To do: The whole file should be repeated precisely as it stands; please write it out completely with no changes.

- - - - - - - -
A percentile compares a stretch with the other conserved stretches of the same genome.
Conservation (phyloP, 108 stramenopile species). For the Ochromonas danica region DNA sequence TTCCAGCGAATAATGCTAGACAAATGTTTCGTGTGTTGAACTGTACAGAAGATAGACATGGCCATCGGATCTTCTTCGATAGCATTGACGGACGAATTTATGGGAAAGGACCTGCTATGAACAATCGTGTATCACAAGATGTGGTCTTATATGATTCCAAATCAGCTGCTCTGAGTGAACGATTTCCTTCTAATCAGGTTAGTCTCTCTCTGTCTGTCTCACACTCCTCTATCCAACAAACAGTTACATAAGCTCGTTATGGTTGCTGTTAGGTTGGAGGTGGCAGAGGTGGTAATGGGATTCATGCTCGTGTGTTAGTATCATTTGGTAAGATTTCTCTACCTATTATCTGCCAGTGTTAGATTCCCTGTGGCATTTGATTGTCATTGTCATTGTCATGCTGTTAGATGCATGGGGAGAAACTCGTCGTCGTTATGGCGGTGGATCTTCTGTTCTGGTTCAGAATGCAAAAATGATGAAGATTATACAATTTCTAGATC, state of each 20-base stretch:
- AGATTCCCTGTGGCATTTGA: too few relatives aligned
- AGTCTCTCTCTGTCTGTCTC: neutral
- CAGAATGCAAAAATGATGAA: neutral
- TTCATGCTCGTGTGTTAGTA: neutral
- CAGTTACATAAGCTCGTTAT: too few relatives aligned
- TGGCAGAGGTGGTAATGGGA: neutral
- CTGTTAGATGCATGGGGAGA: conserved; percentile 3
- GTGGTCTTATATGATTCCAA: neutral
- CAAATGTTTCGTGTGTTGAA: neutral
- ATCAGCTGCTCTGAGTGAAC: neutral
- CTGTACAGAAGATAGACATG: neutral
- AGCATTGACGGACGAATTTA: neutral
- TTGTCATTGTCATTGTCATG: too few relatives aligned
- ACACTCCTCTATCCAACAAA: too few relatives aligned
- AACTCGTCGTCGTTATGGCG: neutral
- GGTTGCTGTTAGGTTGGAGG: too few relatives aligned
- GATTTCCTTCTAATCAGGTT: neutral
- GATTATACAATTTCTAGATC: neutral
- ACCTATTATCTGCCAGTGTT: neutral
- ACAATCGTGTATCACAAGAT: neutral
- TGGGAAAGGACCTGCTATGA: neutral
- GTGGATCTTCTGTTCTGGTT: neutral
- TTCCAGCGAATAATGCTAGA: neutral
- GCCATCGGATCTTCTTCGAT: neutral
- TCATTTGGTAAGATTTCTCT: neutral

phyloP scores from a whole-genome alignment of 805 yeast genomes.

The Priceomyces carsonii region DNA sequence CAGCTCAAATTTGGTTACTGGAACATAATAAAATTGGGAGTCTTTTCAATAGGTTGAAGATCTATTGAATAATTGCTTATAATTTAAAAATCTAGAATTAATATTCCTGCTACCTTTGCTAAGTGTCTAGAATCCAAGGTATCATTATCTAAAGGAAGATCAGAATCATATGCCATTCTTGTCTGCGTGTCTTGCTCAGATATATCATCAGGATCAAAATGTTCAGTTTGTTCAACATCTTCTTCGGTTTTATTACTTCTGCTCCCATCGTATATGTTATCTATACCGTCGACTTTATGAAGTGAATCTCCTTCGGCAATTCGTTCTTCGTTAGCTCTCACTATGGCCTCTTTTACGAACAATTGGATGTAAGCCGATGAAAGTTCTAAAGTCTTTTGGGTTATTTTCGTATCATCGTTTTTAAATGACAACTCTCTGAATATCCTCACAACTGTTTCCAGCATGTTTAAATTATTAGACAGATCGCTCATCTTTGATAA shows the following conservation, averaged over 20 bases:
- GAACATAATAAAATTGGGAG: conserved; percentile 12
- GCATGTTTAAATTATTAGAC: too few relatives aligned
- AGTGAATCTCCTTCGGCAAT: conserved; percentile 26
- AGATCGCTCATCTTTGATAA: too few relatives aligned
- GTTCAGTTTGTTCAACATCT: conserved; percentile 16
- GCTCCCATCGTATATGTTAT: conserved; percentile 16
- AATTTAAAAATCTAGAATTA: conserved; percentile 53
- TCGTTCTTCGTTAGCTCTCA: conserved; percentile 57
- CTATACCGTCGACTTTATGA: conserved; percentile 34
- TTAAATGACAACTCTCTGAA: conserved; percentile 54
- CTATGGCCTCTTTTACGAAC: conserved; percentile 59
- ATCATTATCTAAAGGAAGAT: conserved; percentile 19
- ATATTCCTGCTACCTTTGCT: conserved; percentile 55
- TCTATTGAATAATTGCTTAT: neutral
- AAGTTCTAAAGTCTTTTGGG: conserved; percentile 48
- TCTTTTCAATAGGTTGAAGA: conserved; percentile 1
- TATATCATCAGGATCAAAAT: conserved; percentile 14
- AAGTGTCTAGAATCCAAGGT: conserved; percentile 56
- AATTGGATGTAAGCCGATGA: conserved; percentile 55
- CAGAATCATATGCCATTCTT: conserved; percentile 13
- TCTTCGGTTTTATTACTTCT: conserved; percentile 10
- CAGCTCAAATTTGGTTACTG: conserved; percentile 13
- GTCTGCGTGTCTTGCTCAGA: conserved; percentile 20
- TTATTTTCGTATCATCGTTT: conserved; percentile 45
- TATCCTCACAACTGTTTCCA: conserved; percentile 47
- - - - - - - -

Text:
A percentile compares a stretch with the other conserved stretches of the same genome.
Conservation (phyloP, 108 stramenopile species). For the Ochromonas danica region DNA sequence TTCCAGCGAATAATGCTAGACAAATGTTTCGTGTGTTGAACTGTACAGAAGATAGACATGGCCATCGGATCTTCTTCGATAGCATTGACGGACGAATTTATGGGAAAGGACCTGCTATGAACAATCGTGTATCACAAGATGTGGTCTTATATGATTCCAAATCAGCTGCTCTGAGTGAACGATTTCCTTCTAATCAGGTTAGTCTCTCTCTGTCTGTCTCACACTCCTCTATCCAACAAACAGTTACATAAGCTCGTTATGGTTGCTGTTAGGTTGGAGGTGGCAGAGGTGGTAATGGGATTCATGCTCGTGTGTTAGTATCATTTGGTAAGATTTCTCTACCTATTATCTGCCAGTGTTAGATTCCCTGTGGCATTTGATTGTCATTGTCATTGTCATGCTGTTAGATGCATGGGGAGAAACTCGTCGTCGTTATGGCGGTGGATCTTCTGTTCTGGTTCAGAATGCAAAAATGATGAAGATTATACAATTTCTAGATC, state of each 20-base stretch:
- AGATTCCCTGTGGCATTTGA: too few relatives aligned
- AGTCTCTCTCTGTCTGTCTC: neutral
- CAGAATGCAAAAATGATGAA: neutral
- TTCATGCTCGTGTGTTAGTA: neutral
- CAGTTACATAAGCTCGTTAT: too few relatives aligned
- TGGCAGAGGTGGTAATGGGA: neutral
- CTGTTAGATGCATGGGGAGA: conserved; percentile 3
- GTGGTCTTATATGATTCCAA: neutral
- CAAATGTTTCGTGTGTTGAA: neutral
- ATCAGCTGCTCTGAGTGAAC: neutral
- CTGTACAGAAGATAGACATG: neutral
- AGCATTGACGGACGAATTTA: neutral
- TTGTCATTGTCATTGTCATG: too few relatives aligned
- ACACTCCTCTATCCAACAAA: too few relatives aligned
- AACTCGTCGTCGTTATGGCG: neutral
- GGTTGCTGTTAGGTTGGAGG: too few relatives aligned
- GATTTCCTTCTAATCAGGTT: neutral
- GATTATACAATTTCTAGATC: neutral
- ACCTATTATCTGCCAGTGTT: neutral
- ACAATCGTGTATCACAAGAT: neutral
- TGGGAAAGGACCTGCTATGA: neutral
- GTGGATCTTCTGTTCTGGTT: neutral
- TTCCAGCGAATAATGCTAGA: neutral
- GCCATCGGATCTTCTTCGAT: neutral
- TCATTTGGTAAGATTTCTCT: neutral

phyloP scores from a whole-genome alignment of 805 yeast genomes.

The Priceomyces carsonii region DNA sequence CAGCTCAAATTTGGTTACTGGAACATAATAAAATTGGGAGTCTTTTCAATAGGTTGAAGATCTATTGAATAATTGCTTATAATTTAAAAATCTAGAATTAATATTCCTGCTACCTTTGCTAAGTGTCTAGAATCCAAGGTATCATTATCTAAAGGAAGATCAGAATCATATGCCATTCTTGTCTGCGTGTCTTGCTCAGATATATCATCAGGATCAAAATGTTCAGTTTGTTCAACATCTTCTTCGGTTTTATTACTTCTGCTCCCATCGTATATGTTATCTATACCGTCGACTTTATGAAGTGAATCTCCTTCGGCAATTCGTTCTTCGTTAGCTCTCACTATGGCCTCTTTTACGAACAATTGGATGTAAGCCGATGAAAGTTCTAAAGTCTTTTGGGTTATTTTCGTATCATCGTTTTTAAATGACAACTCTCTGAATATCCTCACAACTGTTTCCAGCATGTTTAAATTATTAGACAGATCGCTCATCTTTGATAA shows the following conservation, averaged over 20 bases:
- GAACATAATAAAATTGGGAG: conserved; percentile 12
- GCATGTTTAAATTATTAGAC: too few relatives aligned
- AGTGAATCTCCTTCGGCAAT: conserved; percentile 26
- AGATCGCTCATCTTTGATAA: too few relatives aligned
- GTTCAGTTTGTTCAACATCT: conserved; percentile 16
- GCTCCCATCGTATATGTTAT: conserved; percentile 16
- AATTTAAAAATCTAGAATTA: conserved; percentile 53
- TCGTTCTTCGTTAGCTCTCA: conserved; percentile 57
- CTATACCGTCGACTTTATGA: conserved; percentile 34
- TTAAATGACAACTCTCTGAA: conserved; percentile 54
- CTATGGCCTCTTTTACGAAC: conserved; percentile 59
- ATCATTATCTAAAGGAAGAT: conserved; percentile 19
- ATATTCCTGCTACCTTTGCT: conserved; percentile 55
- TCTATTGAATAATTGCTTAT: neutral
- AAGTTCTAAAGTCTTTTGGG: conserved; percentile 48
- TCTTTTCAATAGGTTGAAGA: conserved; percentile 1
- TATATCATCAGGATCAAAAT: conserved; percentile 14
- AAGTGTCTAGAATCCAAGGT: conserved; percentile 56
- AATTGGATGTAAGCCGATGA: conserved; percentile 55
- CAGAATCATATGCCATTCTT: conserved; percentile 13
- TCTTCGGTTTTATTACTTCT: conserved; percentile 10
- CAGCTCAAATTTGGTTACTG: conserved; percentile 13
- GTCTGCGTGTCTTGCTCAGA: conserved; percentile 20
- TTATTTTCGTATCATCGTTT: conserved; percentile 45
- TATCCTCACAACTGTTTCCA: conserved; percentile 47